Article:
7 Oct 2023

Sikkim Disaster: Toll Mounts To 56; What Led To Catastrophe? Were Warning Signs Ignored?

The tragic disaster in Sikkim, which claimed the lives of at least 56 individuals and left over 100 others missing, did not occur without prior warning signs. 

The number of people who died due to floods has mounted to 56. Of these, 26 bodies were found in Sikkim and 25 bodies were found in different areas of Jalpaiguri district of West Bengal. 11 army personnel are also among the dead. While about 102 people are still reported missing, the number of injured has also increased to 26.

The state government said that the rescue operations were underway but the process was slowed down due to bad weather and damaged infrastructure.

Over 22,000 have been affected by the calamity

Over 22,000 people have been affected by the calamity. Approximately 3,000 tourists, including foreigners, are stranded in various parts of Sikkim.

NH-10, a key road connecting Sikkim to the rest of India, has suffered damage. This can impede rescue and relief efforts.

According to official data, 2,011 people have been rescued so far. Those affected by the calamity have been moved to relief camps in the state. 

At present, teams of many departments of the state government including Army, NDRF, SDRF, Sikkim Police are engaged in searching and rescuing the missing people.

This flood washed away the Chungthang Dam built on the Teesta River producing 1200 MW electricity, whose investment cost was about Rs 25 thousand crores.

Disaster did not strike unexpectedly

But disaster did not strike unexpectedly. Over the past decade, government agencies and researchers had repeatedly issued alerts regarding the risk of devastating glacial lake outburst floods in Sikkim.

The most recent cautionary message, pertaining to the Lhonak Lake in North Sikkim, was issued in 2021, but unfortunately, all these warnings went unheeded. Then, on a fateful Wednesday, disaster struck. A cloudburst possibly occurred over the lake, setting off flash floods within the Teesta River basin. This catastrophic event had a profound impact, affecting the lives of over 22,000 people.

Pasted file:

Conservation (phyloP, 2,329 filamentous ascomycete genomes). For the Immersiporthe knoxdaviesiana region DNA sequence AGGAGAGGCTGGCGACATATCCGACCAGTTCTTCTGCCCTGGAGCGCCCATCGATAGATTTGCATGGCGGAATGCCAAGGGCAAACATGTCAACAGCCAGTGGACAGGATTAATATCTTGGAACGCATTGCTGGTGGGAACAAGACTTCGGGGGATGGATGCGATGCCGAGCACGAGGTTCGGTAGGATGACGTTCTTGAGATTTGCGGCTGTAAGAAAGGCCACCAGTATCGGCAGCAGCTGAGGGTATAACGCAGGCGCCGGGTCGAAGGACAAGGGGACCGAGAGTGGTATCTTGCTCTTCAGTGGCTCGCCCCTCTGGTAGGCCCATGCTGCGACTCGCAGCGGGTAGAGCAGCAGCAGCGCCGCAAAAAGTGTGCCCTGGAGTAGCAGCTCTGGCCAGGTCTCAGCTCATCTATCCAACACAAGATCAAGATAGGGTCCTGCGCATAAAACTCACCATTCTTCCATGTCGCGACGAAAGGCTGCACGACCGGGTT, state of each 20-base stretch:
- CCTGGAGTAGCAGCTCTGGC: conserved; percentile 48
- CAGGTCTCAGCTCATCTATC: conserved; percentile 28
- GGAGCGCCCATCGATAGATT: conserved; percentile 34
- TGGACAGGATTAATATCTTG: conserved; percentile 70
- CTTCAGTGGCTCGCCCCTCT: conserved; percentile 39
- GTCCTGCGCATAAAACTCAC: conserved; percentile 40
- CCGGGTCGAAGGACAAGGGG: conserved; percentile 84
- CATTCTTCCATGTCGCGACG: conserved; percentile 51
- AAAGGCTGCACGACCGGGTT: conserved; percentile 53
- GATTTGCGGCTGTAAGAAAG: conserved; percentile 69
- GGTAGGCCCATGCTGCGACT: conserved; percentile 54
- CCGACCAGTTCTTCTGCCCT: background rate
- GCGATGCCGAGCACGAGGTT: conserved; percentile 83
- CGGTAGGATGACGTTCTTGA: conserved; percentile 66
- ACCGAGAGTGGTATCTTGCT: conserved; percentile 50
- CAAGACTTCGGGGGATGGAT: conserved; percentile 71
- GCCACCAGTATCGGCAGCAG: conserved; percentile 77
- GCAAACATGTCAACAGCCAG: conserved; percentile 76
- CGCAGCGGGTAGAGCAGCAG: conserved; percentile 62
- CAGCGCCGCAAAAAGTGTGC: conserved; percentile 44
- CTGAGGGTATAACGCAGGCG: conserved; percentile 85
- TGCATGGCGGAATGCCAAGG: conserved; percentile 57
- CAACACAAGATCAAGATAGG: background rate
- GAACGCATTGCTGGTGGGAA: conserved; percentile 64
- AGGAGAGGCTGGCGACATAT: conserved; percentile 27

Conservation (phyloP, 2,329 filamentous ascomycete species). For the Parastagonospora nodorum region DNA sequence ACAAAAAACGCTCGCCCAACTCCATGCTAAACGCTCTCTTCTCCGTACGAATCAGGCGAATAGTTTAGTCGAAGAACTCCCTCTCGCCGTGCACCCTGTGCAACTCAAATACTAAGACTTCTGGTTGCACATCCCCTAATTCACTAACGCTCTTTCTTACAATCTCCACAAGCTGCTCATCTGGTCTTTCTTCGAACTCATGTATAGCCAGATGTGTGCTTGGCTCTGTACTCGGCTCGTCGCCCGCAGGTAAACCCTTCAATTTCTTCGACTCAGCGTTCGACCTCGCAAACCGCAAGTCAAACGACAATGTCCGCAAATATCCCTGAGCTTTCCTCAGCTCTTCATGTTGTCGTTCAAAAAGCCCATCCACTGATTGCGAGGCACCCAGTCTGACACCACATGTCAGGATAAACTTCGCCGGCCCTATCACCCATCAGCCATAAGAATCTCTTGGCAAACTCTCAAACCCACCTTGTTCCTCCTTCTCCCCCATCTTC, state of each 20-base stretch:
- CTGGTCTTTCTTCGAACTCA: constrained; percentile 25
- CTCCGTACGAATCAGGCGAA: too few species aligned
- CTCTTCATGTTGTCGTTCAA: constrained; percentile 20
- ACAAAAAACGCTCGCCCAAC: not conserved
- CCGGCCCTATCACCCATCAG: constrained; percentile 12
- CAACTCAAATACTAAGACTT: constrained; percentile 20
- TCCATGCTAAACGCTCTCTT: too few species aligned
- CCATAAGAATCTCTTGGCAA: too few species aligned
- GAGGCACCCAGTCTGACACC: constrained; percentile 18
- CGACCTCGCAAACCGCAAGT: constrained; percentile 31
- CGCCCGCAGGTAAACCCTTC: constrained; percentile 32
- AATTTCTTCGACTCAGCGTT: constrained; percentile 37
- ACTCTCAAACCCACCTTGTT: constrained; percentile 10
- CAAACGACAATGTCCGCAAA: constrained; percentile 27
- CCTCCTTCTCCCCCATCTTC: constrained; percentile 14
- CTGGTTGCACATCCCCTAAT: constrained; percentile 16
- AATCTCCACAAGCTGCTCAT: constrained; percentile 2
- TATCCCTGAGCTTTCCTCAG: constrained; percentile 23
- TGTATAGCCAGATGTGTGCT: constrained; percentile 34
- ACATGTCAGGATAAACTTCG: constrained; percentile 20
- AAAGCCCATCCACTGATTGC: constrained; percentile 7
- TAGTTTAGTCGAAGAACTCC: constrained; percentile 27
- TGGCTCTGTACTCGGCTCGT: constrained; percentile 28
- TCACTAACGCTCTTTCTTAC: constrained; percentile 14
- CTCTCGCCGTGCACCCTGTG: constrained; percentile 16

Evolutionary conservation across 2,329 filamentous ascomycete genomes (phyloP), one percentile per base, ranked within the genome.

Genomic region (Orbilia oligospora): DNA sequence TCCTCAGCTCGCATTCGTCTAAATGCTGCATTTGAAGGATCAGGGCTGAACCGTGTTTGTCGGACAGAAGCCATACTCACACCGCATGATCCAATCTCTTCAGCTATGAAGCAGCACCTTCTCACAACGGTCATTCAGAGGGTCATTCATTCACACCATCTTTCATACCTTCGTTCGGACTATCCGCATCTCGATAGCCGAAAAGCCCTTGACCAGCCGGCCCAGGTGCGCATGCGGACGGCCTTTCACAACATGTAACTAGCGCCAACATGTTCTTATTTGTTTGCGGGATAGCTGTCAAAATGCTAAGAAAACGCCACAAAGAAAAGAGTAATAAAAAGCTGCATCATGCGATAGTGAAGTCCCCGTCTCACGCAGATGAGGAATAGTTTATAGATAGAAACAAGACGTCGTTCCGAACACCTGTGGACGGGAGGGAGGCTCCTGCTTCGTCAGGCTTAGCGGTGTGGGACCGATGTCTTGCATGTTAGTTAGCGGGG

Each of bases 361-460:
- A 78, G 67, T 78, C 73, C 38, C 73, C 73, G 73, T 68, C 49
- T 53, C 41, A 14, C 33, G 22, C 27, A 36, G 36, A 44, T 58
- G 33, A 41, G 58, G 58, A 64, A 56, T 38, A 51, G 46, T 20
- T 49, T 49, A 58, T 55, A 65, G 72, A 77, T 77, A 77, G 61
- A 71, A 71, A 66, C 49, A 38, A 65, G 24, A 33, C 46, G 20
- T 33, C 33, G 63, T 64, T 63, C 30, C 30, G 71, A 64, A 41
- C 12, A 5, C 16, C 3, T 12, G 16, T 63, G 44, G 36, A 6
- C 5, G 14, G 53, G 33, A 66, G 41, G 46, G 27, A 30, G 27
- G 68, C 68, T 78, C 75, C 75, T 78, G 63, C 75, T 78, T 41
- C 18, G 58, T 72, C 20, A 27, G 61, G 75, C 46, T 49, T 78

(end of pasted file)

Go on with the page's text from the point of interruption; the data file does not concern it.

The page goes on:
Glacial Lake Outburst Floods are a significant concern

Glacial Lake Outburst Floods (GLOFs) are a significant concern in regions like Sikkim, where the topography and climate contribute to the formation of such potentially dangerous lakes. 

South Lhonak Lake is situated in the far northwestern region of Sikkim at an altitude of 5,200 meters (17,100 feet) above sea level. The lake has formed primarily due to the melting of the Lhonak glacier. Glacial lakes like this are formed as glaciers retreat due to rising temperatures on account of global warming, and they can pose significant hazards as they store large volumes of water.

The size of South Lhonak Lake is rapidly increasing due to the continuous melting of the glaciers that feed it. As glaciers melt, they contribute water to the lake, leading to its expansion. This growth can have significant consequences.

South Lhonak Lake is susceptible to GLOFs

The fact that South Lhonak Lake is one of 14 potentially dangerous lakes susceptible to GLOFs underscores the need for continuous monitoring and risk assessment. 

In regions with a high concentration of glaciers, such as the Himalayas, the impact of climate change on glacial retreat and the formation of glacial lakes is a significant concern. GLOF events can have devastating consequences on local communities and ecosystems, making it essential to study and manage these natural hazards effectively.

High outburst probability for a glacial lake

National Remote Sensing Centre and ISRO Study in 2012-2013 identified a high outburst probability of 42 percent for a glacial lake. The specific lake is not mentioned, but it implies a significant risk of a GLOF event in Sikkim region.

An expedition led by Sonam Wangchuk of the Students' Educational and Cultural Movement of Ladakh raised concerns about the potential for a GLOF event. To mitigate this risk, high-density polyethylene pipes were installed to drain water from the glacial lake.

South Lhonak Lake was identified as potentially dangerous 

A 2021 Study published in journal Elsevier identified South Lhonak Lake as potentially dangerous with a high outburst probability. It noted significant glacier recession in recent years, which has increased concerns about the potential hazard posed by the lake, especially considering the densely populated downstream areas and infrastructure.

The study highlighted the glacier had receded approximately 2 km in 46 years from 1962 to 2008 and retreated another 400 m from 2008 to 2019. This raised concerns about the hazard potential of this lake, as the downstream valley is heavily populated with numerous settlements and infrastructure. 

Overall, these findings and reports highlight the ongoing efforts and concerns related to GLOF events in certain regions of India, emphasizing the importance of monitoring and mitigation measures to protect communities and infrastructure in these areas.

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